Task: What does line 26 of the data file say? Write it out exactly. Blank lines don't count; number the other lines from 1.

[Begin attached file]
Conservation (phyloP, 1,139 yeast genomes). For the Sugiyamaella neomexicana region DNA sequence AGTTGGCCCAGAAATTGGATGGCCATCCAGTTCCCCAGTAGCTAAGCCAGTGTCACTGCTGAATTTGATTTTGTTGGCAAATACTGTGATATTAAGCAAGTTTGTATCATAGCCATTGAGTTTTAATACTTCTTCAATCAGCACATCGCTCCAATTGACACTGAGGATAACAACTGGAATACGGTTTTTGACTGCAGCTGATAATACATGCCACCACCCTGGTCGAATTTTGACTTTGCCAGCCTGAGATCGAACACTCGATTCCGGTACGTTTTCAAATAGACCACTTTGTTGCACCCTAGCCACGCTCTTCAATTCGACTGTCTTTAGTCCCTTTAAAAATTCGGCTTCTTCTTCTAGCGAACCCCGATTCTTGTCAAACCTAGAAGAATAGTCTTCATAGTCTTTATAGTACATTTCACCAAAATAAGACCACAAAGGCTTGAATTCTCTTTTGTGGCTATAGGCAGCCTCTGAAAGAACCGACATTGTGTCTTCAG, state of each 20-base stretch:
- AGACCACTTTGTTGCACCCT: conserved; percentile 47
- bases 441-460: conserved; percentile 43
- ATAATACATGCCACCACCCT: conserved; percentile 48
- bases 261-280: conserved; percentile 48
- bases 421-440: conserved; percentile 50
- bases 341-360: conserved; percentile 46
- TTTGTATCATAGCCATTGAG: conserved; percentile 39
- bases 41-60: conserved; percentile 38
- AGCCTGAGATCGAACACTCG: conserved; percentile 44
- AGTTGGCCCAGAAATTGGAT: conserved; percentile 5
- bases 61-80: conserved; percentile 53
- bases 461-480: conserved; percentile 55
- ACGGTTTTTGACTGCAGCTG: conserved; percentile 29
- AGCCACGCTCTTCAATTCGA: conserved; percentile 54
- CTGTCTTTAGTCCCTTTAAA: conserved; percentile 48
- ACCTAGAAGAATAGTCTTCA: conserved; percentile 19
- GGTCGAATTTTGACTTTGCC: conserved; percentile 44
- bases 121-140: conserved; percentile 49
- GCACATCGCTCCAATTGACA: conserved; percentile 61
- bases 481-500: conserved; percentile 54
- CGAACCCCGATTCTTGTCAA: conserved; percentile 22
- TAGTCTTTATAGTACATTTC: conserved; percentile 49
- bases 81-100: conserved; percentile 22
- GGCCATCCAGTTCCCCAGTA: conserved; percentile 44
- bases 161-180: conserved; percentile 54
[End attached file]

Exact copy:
- bases 161-180: conserved; percentile 54